Belgium will cut spending, raise taxes and sell state assets as part of a 2013 budget deal that aims to reduce debt to 100 percent of gross domestic product, the government said.
The budget will reduce the deficit to 2.46 percent of GDP, including a structural shortfall of 1.8 percent, the government said today in Brussels. The deal calls for 1.4 billion euros ($1.8 billion) in structural adjustments to lower the deficit, along with about 1 billion euros in one-off asset sales over the next year to meet the debt target.
“Budget discipline is not a goal in itself,” Prime Minister Elio Di Rupo said at a press conference in Brussels. Rather, it’s “a means to overcome the crisis,” he said.
Belgium’s budget deficit surpassed European Union targets last year as a shrinking economy curbed tax revenue and money was used to replenish Dexia SA (DEXB)’s capital. The deficit widened to 3.9 percent of GDP in 2012 from 3.7 percent the year before, the Brussels-based National Bank of Belgium said in a March 28 statement.
The Belgian economy shrank 0.2 percent last year. Di Rupo said the 2013 budget aims to address a “difficult” situation, meet European targets and help small and medium-sized businesses.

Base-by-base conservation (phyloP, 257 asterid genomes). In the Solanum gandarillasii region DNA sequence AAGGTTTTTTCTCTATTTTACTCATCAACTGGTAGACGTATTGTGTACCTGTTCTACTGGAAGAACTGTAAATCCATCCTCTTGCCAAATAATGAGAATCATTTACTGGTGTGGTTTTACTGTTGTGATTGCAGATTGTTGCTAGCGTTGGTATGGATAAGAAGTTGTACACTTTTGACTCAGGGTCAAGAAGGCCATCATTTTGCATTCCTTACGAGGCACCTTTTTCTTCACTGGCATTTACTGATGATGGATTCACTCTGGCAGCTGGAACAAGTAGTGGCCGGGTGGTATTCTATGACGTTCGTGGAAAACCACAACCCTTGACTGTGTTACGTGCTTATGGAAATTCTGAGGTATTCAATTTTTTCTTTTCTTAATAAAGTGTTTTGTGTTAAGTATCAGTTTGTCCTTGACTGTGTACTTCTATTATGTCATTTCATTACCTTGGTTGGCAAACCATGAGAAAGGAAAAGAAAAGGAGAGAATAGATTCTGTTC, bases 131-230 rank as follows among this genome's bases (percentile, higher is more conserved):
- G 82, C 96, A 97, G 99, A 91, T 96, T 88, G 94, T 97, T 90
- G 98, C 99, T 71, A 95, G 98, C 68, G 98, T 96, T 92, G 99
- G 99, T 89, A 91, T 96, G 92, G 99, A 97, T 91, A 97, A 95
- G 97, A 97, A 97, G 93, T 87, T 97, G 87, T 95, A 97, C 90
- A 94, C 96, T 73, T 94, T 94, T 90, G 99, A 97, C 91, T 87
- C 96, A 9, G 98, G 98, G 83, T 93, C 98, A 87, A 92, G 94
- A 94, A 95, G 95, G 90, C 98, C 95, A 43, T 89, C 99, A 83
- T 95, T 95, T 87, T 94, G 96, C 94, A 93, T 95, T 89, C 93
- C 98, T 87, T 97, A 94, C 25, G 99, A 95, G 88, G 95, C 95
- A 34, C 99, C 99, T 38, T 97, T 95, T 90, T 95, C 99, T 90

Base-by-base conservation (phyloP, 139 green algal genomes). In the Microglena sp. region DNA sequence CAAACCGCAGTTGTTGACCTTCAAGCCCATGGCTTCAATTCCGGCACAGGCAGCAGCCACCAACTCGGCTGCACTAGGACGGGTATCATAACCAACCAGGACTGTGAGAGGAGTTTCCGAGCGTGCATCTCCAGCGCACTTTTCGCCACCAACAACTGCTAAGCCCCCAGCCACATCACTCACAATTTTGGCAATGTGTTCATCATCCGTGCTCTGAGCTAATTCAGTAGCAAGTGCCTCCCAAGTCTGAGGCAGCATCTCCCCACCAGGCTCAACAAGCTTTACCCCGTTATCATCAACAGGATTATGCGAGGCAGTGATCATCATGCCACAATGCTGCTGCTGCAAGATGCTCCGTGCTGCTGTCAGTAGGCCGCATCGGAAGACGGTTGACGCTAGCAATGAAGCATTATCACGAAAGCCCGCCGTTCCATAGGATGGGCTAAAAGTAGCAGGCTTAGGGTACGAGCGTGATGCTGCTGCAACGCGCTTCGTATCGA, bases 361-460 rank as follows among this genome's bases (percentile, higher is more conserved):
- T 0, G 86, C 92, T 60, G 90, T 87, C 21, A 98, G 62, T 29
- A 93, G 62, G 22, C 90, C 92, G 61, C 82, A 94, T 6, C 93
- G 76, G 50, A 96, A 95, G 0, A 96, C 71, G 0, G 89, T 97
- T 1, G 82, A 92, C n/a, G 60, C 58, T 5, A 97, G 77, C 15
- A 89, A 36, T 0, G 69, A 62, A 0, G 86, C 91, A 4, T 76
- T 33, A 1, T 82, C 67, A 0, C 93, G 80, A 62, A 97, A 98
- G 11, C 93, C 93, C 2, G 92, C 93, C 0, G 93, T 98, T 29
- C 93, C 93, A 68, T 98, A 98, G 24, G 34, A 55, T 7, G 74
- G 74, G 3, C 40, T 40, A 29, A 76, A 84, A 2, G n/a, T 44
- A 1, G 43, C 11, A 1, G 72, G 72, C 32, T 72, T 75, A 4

“Since November 2012, the deterioration of economic growth and thus the drastic decrease in receipts has had a considerable impact on our public finances,” Di Rupo said. Today’s budget agreement aims to “reinforce the fundamentals that are necessary to leave the crisis,” he said.
Belgium will aim to complete the asset sales this year, Finance Minister Koen Geens told reporters today. He declined to give details of the planned sales so as not to affect pricing.
The Belgian Parliament will need to approve proposed tax measures, Geens said. Most of the other measures won’t require legislative action.
“There will be no major hurdle in order to realize these measures,” Geens said. “As far as the tax measures are concerned, I will need new legislation before the summer.”
Belgium is aiming to achieve “structural equilibrium” in its finances by 2015, Geens said.
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